Dragons in the Whorehouse
Houston STP Lawyers Depose "No Nuke" Activists
Clad in a worn tweed jacket with a wool muffler warming his thin neck and wearing glasses thick as coke bottles, T. Paul Robbins stuck out like a nun in a whorehouse among the dark-suited lawyers gathered in the corporate digs of Austin's Graves, Dougherty, Hearon & Moody last month. Robbins, who has spent countless hours during the last seven years exposing allegations of safety problems at the South Texas Project (STP) nuclear plant, sat at a conference table and looked vulnerable as Mike Diehl, an attorney for STP managing partner Houston Lighting & Power (HL&P), began to fire questions as crisp as his starched shirt.
Robbins was compelled to answer the HL&P lawyer's questions as part of the utility's defense against a $125 million dollar mismanagement lawsuit brought against HL&P by the City of Austin, for lengthy shutdowns at the plant. (Austin is a 16% partner in STP.) Why depose "No Nuke" activists? HL&P attorneys say there's a conspiracy going on between the Austin City councilmembers and local anti-nuke activists to harass and disrupt the Houston utility. And that Austin's alleged collusion with the activists proves they were a bad-faith partner. But more likely, say others, HL&P wants to paint the City of Austin with the wide brush of activism to avoid answering the subject of mismanagement.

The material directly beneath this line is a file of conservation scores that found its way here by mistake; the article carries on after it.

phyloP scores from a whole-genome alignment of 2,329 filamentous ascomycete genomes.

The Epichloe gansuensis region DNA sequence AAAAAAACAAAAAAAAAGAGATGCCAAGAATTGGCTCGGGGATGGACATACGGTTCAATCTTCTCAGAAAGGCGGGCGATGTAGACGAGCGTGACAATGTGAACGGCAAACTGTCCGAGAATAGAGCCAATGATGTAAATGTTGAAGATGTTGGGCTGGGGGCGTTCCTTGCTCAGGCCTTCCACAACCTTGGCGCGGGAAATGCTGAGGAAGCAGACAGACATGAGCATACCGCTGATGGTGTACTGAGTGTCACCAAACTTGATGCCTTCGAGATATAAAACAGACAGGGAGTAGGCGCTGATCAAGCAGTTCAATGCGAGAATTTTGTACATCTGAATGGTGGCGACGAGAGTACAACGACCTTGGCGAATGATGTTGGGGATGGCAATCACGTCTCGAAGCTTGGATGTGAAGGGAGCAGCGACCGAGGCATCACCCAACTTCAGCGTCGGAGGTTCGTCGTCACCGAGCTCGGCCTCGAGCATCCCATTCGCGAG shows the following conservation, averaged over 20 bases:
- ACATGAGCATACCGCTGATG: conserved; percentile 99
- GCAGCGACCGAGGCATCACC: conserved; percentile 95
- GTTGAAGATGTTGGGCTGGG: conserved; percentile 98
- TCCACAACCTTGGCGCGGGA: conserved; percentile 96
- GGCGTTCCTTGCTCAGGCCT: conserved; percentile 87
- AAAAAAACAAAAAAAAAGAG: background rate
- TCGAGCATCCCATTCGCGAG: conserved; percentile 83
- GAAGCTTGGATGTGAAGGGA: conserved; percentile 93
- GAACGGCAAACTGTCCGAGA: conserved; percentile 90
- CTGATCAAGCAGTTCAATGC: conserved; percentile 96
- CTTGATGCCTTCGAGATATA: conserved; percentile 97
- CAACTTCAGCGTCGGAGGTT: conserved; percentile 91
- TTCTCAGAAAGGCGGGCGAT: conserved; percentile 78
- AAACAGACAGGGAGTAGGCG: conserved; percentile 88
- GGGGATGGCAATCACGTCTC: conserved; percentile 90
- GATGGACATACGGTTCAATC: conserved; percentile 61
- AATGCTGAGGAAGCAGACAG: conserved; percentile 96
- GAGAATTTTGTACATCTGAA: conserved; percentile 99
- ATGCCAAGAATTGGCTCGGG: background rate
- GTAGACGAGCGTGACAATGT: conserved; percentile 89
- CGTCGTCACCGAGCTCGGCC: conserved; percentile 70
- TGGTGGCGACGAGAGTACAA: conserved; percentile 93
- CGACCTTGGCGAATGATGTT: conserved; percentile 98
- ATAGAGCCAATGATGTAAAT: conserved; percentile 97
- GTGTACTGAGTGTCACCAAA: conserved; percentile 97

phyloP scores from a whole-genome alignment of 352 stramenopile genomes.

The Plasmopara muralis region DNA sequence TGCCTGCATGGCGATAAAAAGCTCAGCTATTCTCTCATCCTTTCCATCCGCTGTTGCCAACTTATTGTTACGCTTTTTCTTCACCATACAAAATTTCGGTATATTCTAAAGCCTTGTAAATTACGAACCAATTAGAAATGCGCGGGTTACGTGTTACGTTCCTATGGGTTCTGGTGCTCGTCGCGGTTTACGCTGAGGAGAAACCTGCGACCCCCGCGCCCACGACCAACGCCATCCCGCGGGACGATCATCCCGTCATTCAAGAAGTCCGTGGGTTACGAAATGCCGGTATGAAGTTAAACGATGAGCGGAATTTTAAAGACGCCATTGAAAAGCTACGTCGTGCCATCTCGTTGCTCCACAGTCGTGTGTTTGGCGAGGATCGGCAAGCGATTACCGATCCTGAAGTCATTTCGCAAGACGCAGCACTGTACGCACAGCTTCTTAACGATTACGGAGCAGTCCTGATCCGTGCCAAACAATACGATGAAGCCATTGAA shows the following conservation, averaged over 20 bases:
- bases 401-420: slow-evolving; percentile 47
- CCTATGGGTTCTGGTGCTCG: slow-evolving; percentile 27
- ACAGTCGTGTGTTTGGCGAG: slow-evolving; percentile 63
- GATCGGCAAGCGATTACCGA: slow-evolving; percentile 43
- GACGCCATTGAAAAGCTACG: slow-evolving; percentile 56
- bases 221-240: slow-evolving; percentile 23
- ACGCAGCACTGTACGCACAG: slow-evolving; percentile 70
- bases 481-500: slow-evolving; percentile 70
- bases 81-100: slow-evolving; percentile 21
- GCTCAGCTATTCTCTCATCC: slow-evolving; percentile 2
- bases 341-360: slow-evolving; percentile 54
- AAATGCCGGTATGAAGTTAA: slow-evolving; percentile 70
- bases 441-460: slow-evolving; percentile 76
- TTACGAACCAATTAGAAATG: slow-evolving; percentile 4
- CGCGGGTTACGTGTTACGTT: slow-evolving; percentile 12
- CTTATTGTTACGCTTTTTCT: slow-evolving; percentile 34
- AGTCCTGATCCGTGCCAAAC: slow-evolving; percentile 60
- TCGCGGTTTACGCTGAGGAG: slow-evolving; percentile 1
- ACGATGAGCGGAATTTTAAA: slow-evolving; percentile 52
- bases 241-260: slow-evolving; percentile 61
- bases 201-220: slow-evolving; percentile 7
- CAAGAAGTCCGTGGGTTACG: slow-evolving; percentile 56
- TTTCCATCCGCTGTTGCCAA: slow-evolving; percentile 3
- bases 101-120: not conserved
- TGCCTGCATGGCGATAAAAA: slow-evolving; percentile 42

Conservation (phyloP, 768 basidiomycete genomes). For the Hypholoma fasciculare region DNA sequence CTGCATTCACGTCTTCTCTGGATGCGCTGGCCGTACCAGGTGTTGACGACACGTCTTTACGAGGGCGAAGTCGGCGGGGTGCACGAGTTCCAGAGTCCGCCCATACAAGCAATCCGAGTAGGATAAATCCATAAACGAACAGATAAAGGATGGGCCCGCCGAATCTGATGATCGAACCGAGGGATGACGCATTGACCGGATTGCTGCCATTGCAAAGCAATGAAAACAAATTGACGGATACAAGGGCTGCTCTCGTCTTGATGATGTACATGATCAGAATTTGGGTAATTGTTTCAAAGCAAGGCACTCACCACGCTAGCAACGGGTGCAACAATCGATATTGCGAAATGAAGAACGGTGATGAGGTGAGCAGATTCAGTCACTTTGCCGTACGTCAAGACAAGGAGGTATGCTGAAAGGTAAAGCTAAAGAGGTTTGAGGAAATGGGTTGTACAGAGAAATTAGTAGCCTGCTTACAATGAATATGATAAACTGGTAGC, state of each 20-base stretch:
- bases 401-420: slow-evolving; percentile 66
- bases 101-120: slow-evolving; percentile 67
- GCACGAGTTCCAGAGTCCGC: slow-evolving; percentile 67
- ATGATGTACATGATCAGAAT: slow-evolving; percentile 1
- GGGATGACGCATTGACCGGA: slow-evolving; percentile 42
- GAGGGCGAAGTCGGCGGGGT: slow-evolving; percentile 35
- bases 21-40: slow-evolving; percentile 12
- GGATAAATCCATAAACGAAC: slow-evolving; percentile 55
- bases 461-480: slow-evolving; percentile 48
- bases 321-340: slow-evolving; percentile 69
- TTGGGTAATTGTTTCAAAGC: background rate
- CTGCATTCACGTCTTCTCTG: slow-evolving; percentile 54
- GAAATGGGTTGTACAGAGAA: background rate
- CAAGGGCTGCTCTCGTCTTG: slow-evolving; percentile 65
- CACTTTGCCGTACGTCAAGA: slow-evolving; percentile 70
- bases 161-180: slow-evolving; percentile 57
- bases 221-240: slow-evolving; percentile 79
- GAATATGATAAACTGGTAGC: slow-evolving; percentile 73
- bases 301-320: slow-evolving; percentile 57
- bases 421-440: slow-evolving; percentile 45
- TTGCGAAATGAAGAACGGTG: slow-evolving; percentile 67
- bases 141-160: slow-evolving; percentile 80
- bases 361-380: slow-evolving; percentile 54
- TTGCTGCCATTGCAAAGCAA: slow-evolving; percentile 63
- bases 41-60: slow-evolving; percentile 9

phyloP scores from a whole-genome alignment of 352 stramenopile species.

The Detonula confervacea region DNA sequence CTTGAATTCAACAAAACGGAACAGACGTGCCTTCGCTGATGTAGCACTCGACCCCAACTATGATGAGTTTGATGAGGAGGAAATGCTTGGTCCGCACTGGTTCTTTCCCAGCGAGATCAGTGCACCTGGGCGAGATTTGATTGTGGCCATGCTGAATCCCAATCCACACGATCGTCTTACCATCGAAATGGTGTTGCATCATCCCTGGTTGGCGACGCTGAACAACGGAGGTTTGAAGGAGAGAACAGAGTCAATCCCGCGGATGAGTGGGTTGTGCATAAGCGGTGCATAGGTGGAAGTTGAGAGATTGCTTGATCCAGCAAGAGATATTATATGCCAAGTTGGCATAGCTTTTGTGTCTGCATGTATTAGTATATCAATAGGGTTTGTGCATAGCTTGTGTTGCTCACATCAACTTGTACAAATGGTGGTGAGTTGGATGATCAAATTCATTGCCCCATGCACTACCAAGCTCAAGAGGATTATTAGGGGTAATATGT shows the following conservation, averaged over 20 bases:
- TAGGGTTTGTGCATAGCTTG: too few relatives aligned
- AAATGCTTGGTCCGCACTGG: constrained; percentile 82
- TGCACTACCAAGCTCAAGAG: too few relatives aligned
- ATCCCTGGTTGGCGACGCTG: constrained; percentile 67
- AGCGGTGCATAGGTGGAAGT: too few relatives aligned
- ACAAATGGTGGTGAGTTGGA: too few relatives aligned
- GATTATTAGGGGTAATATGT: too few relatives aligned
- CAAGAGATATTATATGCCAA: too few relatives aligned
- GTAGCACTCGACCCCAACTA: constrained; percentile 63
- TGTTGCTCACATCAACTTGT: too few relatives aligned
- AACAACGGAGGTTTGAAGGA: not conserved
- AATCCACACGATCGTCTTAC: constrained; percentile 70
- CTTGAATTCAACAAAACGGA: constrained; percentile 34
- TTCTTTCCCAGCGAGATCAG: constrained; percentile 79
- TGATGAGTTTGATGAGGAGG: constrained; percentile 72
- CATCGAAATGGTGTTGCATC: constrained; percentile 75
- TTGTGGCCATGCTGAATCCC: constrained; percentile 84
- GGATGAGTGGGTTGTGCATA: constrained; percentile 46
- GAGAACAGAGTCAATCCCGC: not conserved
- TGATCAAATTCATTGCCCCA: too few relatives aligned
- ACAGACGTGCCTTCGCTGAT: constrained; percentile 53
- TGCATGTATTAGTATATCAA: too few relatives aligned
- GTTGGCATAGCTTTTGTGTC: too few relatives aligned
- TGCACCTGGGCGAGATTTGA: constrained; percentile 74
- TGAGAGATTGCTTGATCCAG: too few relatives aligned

As in most depositions, Diehl's questions to Robbins were all over the map. Some were eye-rollingly redundant, such as the following:
Diehl: In your view, how many nuclear plants should there be?
Diehl: In your view, they should all be shut down?
Robbins: Yes, sir.
Diehl: [Do] you envision that nuclear plants should be closed?
Other questions hit more toward the point:
Diehl: Can you remember any city councilmember you met with who discussed the advice of attorneys?
Robbins: A few months ago, Brigid Shea told me in a private meeting that... they could not do an outside investigation [of STP] because somehow that would jeopardize the city's legal standing. I was aghast when she said that. I like her, but... on that particular issue, I'm rather disgusted with her.
Not exactly the chummy conspiracy theory HL&P would have liked to uncover, but Diehl continued to chip away over the next week at Robbins and three other environmental activists whose sin appears to be that they have annoyed both HL&P and the city with their protests and constant calls for a public investigation of the plant.
"[HL&P] is trying to make the city council out to be this wild-eyed bunch of radical eco-terrorists controlled by fringe groups, while at the same time maintaining that the nuke is a wonderfully operating facility," Robbins' attorney W. Scott McCollough scoffs. "It's a smokescreen by HL&P to shift the focus away from the main issue of whether they were negligent in operating the plant... [HL&P attorney Roy] Minton's good at sending lawyers down rabbit trails like this one."